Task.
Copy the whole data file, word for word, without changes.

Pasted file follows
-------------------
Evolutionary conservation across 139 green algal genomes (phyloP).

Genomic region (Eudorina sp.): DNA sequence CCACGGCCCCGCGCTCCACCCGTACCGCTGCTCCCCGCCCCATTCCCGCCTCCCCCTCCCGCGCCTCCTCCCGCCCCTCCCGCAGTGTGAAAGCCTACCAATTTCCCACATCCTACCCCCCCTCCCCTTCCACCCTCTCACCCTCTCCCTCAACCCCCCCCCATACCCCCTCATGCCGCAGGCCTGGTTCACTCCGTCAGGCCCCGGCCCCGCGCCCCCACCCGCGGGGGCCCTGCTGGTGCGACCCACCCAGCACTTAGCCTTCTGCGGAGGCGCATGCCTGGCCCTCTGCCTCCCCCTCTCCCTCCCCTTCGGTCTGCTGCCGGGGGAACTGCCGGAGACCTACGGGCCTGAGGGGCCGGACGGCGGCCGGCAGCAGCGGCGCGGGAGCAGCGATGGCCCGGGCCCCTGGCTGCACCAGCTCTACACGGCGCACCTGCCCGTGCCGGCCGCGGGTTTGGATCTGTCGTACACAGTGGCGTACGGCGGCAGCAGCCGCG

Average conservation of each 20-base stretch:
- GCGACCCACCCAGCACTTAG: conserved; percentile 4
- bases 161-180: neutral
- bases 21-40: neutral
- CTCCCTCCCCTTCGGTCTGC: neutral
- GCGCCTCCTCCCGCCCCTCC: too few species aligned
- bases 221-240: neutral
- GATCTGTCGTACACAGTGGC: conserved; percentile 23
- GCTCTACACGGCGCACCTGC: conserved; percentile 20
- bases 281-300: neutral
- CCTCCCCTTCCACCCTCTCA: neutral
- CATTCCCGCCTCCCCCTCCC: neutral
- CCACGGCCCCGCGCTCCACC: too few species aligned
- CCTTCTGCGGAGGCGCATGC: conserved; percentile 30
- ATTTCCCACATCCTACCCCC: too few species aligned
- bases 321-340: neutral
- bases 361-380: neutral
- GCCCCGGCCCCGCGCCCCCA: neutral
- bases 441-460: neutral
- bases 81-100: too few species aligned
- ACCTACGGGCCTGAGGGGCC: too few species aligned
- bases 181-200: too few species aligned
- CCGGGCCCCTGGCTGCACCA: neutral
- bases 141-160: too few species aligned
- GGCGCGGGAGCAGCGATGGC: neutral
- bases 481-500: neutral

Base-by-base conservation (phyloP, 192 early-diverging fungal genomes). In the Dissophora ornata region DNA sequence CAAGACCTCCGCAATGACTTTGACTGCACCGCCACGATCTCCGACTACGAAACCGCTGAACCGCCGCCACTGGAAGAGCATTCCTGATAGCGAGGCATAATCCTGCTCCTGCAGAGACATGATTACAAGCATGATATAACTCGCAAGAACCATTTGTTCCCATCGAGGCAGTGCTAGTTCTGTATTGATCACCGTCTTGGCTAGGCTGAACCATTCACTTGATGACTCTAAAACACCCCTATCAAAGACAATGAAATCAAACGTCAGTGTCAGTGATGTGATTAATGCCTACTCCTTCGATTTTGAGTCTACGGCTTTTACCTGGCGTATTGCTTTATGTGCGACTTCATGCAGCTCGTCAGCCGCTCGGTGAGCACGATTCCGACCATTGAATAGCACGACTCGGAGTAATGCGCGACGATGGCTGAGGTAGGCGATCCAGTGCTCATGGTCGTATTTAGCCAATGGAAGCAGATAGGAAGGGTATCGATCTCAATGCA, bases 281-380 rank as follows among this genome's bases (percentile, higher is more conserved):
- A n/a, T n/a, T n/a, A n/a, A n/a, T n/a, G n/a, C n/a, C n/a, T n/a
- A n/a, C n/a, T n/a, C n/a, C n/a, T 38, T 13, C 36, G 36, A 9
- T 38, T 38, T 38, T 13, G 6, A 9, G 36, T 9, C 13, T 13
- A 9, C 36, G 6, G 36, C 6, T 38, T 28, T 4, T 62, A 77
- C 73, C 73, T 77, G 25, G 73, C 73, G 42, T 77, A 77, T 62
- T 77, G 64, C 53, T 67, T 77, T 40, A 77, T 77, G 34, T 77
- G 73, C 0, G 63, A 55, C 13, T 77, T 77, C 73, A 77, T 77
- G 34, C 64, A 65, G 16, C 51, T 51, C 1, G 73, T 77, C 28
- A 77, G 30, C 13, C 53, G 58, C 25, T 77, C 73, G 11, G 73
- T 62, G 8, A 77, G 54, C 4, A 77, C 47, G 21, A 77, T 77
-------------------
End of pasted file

Evolutionary conservation across 139 green algal genomes (phyloP).

Genomic region (Eudorina sp.): DNA sequence CCACGGCCCCGCGCTCCACCCGTACCGCTGCTCCCCGCCCCATTCCCGCCTCCCCCTCCCGCGCCTCCTCCCGCCCCTCCCGCAGTGTGAAAGCCTACCAATTTCCCACATCCTACCCCCCCTCCCCTTCCACCCTCTCACCCTCTCCCTCAACCCCCCCCCATACCCCCTCATGCCGCAGGCCTGGTTCACTCCGTCAGGCCCCGGCCCCGCGCCCCCACCCGCGGGGGCCCTGCTGGTGCGACCCACCCAGCACTTAGCCTTCTGCGGAGGCGCATGCCTGGCCCTCTGCCTCCCCCTCTCCCTCCCCTTCGGTCTGCTGCCGGGGGAACTGCCGGAGACCTACGGGCCTGAGGGGCCGGACGGCGGCCGGCAGCAGCGGCGCGGGAGCAGCGATGGCCCGGGCCCCTGGCTGCACCAGCTCTACACGGCGCACCTGCCCGTGCCGGCCGCGGGTTTGGATCTGTCGTACACAGTGGCGTACGGCGGCAGCAGCCGCG

Average conservation of each 20-base stretch:
- GCGACCCACCCAGCACTTAG: conserved; percentile 4
- bases 161-180: neutral
- bases 21-40: neutral
- CTCCCTCCCCTTCGGTCTGC: neutral
- GCGCCTCCTCCCGCCCCTCC: too few species aligned
- bases 221-240: neutral
- GATCTGTCGTACACAGTGGC: conserved; percentile 23
- GCTCTACACGGCGCACCTGC: conserved; percentile 20
- bases 281-300: neutral
- CCTCCCCTTCCACCCTCTCA: neutral
- CATTCCCGCCTCCCCCTCCC: neutral
- CCACGGCCCCGCGCTCCACC: too few species aligned
- CCTTCTGCGGAGGCGCATGC: conserved; percentile 30
- ATTTCCCACATCCTACCCCC: too few species aligned
- bases 321-340: neutral
- bases 361-380: neutral
- GCCCCGGCCCCGCGCCCCCA: neutral
- bases 441-460: neutral
- bases 81-100: too few species aligned
- ACCTACGGGCCTGAGGGGCC: too few species aligned
- bases 181-200: too few species aligned
- CCGGGCCCCTGGCTGCACCA: neutral
- bases 141-160: too few species aligned
- GGCGCGGGAGCAGCGATGGC: neutral
- bases 481-500: neutral

Base-by-base conservation (phyloP, 192 early-diverging fungal genomes). In the Dissophora ornata region DNA sequence CAAGACCTCCGCAATGACTTTGACTGCACCGCCACGATCTCCGACTACGAAACCGCTGAACCGCCGCCACTGGAAGAGCATTCCTGATAGCGAGGCATAATCCTGCTCCTGCAGAGACATGATTACAAGCATGATATAACTCGCAAGAACCATTTGTTCCCATCGAGGCAGTGCTAGTTCTGTATTGATCACCGTCTTGGCTAGGCTGAACCATTCACTTGATGACTCTAAAACACCCCTATCAAAGACAATGAAATCAAACGTCAGTGTCAGTGATGTGATTAATGCCTACTCCTTCGATTTTGAGTCTACGGCTTTTACCTGGCGTATTGCTTTATGTGCGACTTCATGCAGCTCGTCAGCCGCTCGGTGAGCACGATTCCGACCATTGAATAGCACGACTCGGAGTAATGCGCGACGATGGCTGAGGTAGGCGATCCAGTGCTCATGGTCGTATTTAGCCAATGGAAGCAGATAGGAAGGGTATCGATCTCAATGCA, bases 281-380 rank as follows among this genome's bases (percentile, higher is more conserved):
- A n/a, T n/a, T n/a, A n/a, A n/a, T n/a, G n/a, C n/a, C n/a, T n/a
- A n/a, C n/a, T n/a, C n/a, C n/a, T 38, T 13, C 36, G 36, A 9
- T 38, T 38, T 38, T 13, G 6, A 9, G 36, T 9, C 13, T 13
- A 9, C 36, G 6, G 36, C 6, T 38, T 28, T 4, T 62, A 77
- C 73, C 73, T 77, G 25, G 73, C 73, G 42, T 77, A 77, T 62
- T 77, G 64, C 53, T 67, T 77, T 40, A 77, T 77, G 34, T 77
- G 73, C 0, G 63, A 55, C 13, T 77, T 77, C 73, A 77, T 77
- G 34, C 64, A 65, G 16, C 51, T 51, C 1, G 73, T 77, C 28
- A 77, G 30, C 13, C 53, G 58, C 25, T 77, C 73, G 11, G 73
- T 62, G 8, A 77, G 54, C 4, A 77, C 47, G 21, A 77, T 77